12) having different payers align their standards and methods of payment to avoid unnecessary differences in incentives for providers.
According to Mr. Miller, issues that need to be addressed in redesigning health care payment systems include the basic payment method that should be used for care, whether payments for multiple providers should be bundled together, how payment levels should be determined, what performance standards should be set and whether performance incentives should be added to the basic payment method, and whether specific incentives should be provided to patients on choice of providers and participation in care.
"Unfortunately," Mr. Miller says, "there are no easy answers regarding which options offer the best resolution for these many issues. Uncertainty exists due to the fact that there have been relatively few cases where significantly different payment systems have been attempted, and even fewer where thorough evaluations have been conducted."
His recommendation is that a wide variety of payment demonstrations be developed, implemented, and evaluated. "Just as experimentation and evaluation is a hallmark of evidence-based medicine, experimentation and evaluation will also likely be needed to develop the most effective cure for the ills of the payment system,' he says.
Mr. Miller suggests that leadership for payment reform demonstrations come from the regional level rather than the national level because health care is a fundamentally regional enterprise since most providers and even most payers operate exclusively or primarily in metropolitan regions, states, or multistate areas.
"While payment demonstrations can and should be pursued at the regional level, this does not mean that payment reform should be a parochial enterprise," Mr. Miller says. "Indeed, just as medicine itself advances the state of the art through local innovations that are supported, replicated, and evaluated nationally, so too can payment reform be more successful if there is national support for the development, evaluation, and replication of regional payment demonstrations."
Mr. Miller tells State Health Watch it will help if the payment demonstrations piggyback on efforts already underway to improve health care "There can be variations around the country," he says, "so long as the incentives are in line so providers don't have to respond to different payers' programs."
The national payers such as Medicare and Medicaid are important, he says, and it would be helpful if Medicare would support a demonstration tailored to what regions want to do with their other payers. He says it's not yet clear whether Medicare and Medicaid can allow regional variations.
Commenting on Mr. Miller's analysis in an opinion column, Commonwealth Fund president Karen Davis says one approach would be to move the health system toward "blended payments," in which payment for hospitals and physicians includes fee-for-service payments, per-patient payments, and performance bonuses. Hospitals receiving a per-patient episode fee would be encouraged to provide transitional care to reduce the risk of rehospitalizations, and physician practices would be encouraged to set up their offices as medical homes that patients could join to receive coordinated, accessible care. Medical homes, in turn, should lead to improved chronic care management, ensure patients receive preventive care, and offer accessible, off-hours care, she says. They also could reduce the number of emergency department visits.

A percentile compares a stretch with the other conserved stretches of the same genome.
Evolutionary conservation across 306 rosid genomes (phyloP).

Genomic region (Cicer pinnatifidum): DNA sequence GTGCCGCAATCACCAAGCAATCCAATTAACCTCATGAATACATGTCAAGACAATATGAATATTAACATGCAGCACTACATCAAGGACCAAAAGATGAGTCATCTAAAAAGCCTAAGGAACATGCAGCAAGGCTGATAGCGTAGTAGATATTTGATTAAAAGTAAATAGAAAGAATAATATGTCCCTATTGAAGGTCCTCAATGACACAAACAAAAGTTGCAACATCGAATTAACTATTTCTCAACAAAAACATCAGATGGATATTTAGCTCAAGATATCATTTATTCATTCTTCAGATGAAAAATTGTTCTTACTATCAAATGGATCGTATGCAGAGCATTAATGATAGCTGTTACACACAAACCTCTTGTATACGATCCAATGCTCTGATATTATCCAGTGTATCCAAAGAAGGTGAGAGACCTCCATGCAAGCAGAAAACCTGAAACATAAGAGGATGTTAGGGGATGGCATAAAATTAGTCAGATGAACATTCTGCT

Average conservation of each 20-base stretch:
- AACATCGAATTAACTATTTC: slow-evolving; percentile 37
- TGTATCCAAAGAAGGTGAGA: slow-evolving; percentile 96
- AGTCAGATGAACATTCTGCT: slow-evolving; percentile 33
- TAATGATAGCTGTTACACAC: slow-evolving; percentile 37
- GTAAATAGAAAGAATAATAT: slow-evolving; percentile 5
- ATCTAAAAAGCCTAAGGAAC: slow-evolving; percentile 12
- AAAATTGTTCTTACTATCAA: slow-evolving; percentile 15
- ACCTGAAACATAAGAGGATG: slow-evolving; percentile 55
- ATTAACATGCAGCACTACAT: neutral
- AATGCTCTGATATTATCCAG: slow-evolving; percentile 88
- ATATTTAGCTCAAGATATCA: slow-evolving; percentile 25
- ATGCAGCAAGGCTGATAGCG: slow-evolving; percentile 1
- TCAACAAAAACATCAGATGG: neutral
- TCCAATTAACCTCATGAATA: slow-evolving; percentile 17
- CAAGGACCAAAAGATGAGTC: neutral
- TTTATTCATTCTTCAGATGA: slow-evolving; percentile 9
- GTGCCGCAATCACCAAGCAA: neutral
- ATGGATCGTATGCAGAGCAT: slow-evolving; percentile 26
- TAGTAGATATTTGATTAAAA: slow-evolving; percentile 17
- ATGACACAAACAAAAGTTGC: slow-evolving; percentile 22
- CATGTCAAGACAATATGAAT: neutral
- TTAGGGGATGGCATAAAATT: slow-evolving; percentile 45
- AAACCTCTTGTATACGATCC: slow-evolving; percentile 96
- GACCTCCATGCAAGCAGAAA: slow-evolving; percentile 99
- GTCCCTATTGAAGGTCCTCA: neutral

Ms. Davis cautions that it's not realistic to tell hospitals and doctors that they must improve quality if by doing so they are likely to lose money. She says Commonwealth Fund-supported research into the "business case" for quality has shown that even in programs that save money, the savings are not likely to accrue to the doctor or hospital implementing the changes. And, she says, some patients and physicians are concerned that there will be an incentive to skimp on care if we move away from fee-for-service payments .
"Experimentation with different payment reforms is clearly needed," according to Ms. Davis, "and this can be accomplished through various types of demonstrations. If Medicare and Medicaid provide leadership here, more private insurers would be encouraged to follow suit. Once new payment methods are in place, we can observe their effects, see what works best, and give providers time to learn how to improve through them. We must start testing different approaches now to begin to rein in costs and to make sure we are paying for the best available care, not just more services."
The report is available online at www.commonwealthfund.org/publications/publications_show.htm?doc_id=522583. Contact Mr. Miller at (412) 803-3650. Ms. Davis' analysis is online at www.commonwealthfund.org/aboutus/aboutus_show.htm?doc_id=559687. E-mail her at email@example.com.